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Mayor Bloomberg’s One-Way Street

Posted on August 25 2010 7:00 pm

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As a resident of Manhattan, I am used to navigating its grid of one-way streets and avenues. However, Mayor Michael Bloomberg has brought the one-way concept to a new level in his insistence that there must be no compromise regarding the location of the mega mosque complex planned near Ground Zero. Bloomberg’s flouting of the wishes of the majority of New Yorkers, including many of the families of those who perished on 9/11, is all the proof we need that the two-term limit should have applied to him after all.

Bloomberg spoke last night at his annual Ramadan celebration at Gracie Mansion. While finally acknowledging that “there are people of good will on both sides of the debate,” the mayor proceeded to lecture us again on American values of “cultural tolerance” and “religious freedom.”

Protecting radical Muslims under the mantle of the Constitution is not new for Mayor Bloomberg. Recall that he at first had supported the trying of  Khaled Sheikh Mohammad in a New York federal court before he finally reversed himself under public pressure. He has now dug himself too deep to reverse himself here.

Yes, Mr. Mayor, we can all agree that religious freedom and tolerance are core American values. But rights also carry responsibilities.  Tolerance and respect for each other must run in both directions.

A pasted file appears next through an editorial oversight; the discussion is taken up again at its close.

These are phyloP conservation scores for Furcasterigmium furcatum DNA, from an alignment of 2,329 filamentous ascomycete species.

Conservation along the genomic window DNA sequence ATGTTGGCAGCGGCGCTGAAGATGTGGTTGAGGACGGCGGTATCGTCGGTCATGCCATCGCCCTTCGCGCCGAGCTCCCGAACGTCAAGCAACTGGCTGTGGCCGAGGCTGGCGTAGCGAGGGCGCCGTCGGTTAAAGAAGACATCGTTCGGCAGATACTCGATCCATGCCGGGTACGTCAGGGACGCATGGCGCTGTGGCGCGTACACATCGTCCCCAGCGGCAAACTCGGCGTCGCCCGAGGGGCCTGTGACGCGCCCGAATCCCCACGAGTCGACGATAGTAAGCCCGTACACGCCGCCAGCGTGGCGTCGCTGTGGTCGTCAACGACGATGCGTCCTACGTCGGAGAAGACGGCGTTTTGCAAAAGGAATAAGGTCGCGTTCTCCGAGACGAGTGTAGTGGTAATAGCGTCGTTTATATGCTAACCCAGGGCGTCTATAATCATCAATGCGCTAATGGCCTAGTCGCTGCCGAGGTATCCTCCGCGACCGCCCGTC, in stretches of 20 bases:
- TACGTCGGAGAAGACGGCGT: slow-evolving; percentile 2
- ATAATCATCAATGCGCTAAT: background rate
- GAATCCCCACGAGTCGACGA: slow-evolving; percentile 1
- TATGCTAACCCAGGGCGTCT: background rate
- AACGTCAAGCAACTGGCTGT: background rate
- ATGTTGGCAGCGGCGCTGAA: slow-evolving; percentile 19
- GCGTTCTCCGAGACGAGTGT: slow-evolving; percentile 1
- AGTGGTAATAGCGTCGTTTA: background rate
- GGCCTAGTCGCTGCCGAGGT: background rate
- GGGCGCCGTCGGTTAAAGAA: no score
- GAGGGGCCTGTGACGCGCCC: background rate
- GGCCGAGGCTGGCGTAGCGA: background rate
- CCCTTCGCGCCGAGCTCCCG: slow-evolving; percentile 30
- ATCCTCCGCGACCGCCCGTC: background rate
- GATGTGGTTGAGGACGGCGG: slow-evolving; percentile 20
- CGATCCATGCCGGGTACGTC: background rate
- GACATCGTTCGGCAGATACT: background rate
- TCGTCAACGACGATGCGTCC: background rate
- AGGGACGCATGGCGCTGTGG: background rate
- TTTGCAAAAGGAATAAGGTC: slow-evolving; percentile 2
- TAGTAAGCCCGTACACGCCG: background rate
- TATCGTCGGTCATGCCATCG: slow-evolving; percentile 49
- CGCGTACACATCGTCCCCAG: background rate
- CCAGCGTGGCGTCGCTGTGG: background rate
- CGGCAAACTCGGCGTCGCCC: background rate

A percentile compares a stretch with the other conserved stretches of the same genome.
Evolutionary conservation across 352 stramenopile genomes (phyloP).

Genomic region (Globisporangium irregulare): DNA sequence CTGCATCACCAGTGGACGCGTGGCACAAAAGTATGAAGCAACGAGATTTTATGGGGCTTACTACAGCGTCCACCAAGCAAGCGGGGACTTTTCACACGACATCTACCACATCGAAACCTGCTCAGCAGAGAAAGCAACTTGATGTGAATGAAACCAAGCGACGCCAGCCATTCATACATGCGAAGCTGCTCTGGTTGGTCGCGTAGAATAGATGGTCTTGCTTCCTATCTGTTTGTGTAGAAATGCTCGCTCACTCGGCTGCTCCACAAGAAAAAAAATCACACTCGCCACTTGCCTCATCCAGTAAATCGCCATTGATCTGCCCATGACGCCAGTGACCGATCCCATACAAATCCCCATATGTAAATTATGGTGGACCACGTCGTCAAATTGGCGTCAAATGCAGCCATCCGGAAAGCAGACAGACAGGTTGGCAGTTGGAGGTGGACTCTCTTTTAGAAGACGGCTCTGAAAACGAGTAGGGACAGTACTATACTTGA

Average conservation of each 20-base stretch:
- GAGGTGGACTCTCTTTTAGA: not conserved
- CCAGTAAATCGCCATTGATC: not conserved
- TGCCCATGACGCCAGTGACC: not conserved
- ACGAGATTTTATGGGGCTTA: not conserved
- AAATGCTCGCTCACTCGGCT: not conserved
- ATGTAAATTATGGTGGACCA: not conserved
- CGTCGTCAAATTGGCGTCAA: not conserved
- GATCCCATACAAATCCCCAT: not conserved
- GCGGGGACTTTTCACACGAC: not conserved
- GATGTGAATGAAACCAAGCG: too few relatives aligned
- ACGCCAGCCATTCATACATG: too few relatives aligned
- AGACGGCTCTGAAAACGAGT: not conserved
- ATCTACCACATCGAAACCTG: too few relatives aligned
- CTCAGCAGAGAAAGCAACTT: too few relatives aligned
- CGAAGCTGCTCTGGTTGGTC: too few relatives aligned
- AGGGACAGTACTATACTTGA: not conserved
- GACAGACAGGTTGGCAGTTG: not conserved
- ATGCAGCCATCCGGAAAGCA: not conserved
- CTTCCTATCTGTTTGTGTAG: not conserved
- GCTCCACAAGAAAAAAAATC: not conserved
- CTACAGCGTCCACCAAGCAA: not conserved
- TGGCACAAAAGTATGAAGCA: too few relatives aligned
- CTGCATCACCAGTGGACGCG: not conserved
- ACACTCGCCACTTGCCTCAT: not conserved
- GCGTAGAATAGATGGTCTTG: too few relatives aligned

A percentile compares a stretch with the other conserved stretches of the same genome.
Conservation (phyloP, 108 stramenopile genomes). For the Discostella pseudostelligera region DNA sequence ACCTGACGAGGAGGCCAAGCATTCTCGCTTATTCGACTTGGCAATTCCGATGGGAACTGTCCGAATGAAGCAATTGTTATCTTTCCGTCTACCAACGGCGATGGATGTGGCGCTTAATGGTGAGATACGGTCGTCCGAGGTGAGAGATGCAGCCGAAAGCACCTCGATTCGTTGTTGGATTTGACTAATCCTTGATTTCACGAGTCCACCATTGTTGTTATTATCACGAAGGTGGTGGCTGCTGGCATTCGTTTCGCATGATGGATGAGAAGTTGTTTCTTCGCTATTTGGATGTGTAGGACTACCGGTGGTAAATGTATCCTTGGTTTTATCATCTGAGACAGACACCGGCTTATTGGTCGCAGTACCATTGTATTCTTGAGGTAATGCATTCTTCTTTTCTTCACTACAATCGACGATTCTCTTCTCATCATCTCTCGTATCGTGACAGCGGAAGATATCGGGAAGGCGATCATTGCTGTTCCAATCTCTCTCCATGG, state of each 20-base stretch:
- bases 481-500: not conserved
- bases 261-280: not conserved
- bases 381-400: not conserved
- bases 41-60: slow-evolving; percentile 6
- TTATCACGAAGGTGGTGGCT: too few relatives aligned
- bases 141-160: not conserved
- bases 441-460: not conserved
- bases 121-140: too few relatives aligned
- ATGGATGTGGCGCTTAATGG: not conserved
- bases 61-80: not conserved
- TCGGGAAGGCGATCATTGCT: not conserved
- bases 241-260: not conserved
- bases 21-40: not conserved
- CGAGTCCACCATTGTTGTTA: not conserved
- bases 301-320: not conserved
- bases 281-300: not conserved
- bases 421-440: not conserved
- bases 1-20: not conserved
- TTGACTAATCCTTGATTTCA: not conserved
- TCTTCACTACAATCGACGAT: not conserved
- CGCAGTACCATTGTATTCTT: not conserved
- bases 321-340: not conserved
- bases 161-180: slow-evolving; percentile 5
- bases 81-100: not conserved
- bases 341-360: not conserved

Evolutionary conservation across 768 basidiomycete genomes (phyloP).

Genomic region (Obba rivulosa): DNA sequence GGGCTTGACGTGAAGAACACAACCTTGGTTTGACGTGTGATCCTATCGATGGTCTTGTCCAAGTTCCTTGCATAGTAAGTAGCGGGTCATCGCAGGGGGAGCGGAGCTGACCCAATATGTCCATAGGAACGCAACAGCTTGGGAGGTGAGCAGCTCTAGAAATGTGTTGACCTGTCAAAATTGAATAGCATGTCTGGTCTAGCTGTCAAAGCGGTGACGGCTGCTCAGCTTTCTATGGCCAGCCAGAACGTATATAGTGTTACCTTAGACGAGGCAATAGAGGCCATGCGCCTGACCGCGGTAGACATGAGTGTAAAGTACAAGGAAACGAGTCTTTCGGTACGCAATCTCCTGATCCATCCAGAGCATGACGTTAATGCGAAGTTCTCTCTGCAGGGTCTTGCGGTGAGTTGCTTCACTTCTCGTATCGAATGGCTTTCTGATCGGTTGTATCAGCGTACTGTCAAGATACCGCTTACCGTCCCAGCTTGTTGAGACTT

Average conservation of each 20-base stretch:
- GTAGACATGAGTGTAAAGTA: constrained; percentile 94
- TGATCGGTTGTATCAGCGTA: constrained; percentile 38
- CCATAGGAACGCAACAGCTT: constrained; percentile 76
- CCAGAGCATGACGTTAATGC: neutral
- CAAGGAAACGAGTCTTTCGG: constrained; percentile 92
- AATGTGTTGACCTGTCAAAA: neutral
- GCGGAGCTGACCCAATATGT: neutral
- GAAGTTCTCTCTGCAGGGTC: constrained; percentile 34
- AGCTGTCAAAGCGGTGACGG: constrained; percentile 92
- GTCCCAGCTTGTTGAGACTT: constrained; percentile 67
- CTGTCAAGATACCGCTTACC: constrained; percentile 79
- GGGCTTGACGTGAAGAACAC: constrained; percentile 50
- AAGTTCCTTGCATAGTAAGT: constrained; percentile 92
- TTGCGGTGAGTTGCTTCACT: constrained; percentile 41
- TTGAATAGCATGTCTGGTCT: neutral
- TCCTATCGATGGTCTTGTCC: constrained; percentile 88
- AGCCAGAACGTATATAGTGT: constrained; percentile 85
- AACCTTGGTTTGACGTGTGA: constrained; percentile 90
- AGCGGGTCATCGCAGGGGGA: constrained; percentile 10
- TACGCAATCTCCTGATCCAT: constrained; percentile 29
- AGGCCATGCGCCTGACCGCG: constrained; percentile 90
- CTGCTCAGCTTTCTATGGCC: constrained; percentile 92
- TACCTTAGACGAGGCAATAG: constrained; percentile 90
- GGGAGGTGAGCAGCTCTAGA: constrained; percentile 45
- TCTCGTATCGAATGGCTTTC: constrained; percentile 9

Bloomberg thinks it is time for us all to move beyond the pain of 9/11 and move forward with the mega mosque complex as planned. No compromise is possible, he insists:

The question will then become how big should the ‘no-mosque zone’ around the World Trade Center be? There is already a mosque four blocks away. Should it too, be moved?

This rationale for no compromise actually undercuts the mayor’s overall position. Indeed, the mayor is right that there is a mosque four blocks away from Ground Zero, as there are many other mosques throughout New York City. Nobody has asked that this mosque just four blocks away be moved. And I am not aware of any objection to expanding it at that site with additional floors, for example.

But why build another complex – thirteen stories high – half the distance to Ground Zero on the site of a building that was hit with part of one of the planes that crashed into the World Trade Center towers? Why won’t the sponsors meet directly with the families of loved ones killed on 9/11 and try to reach a solution that both sides can be comfortable with?  Seeking a reasonable accommodation of conflicting needs is also an American virtue.

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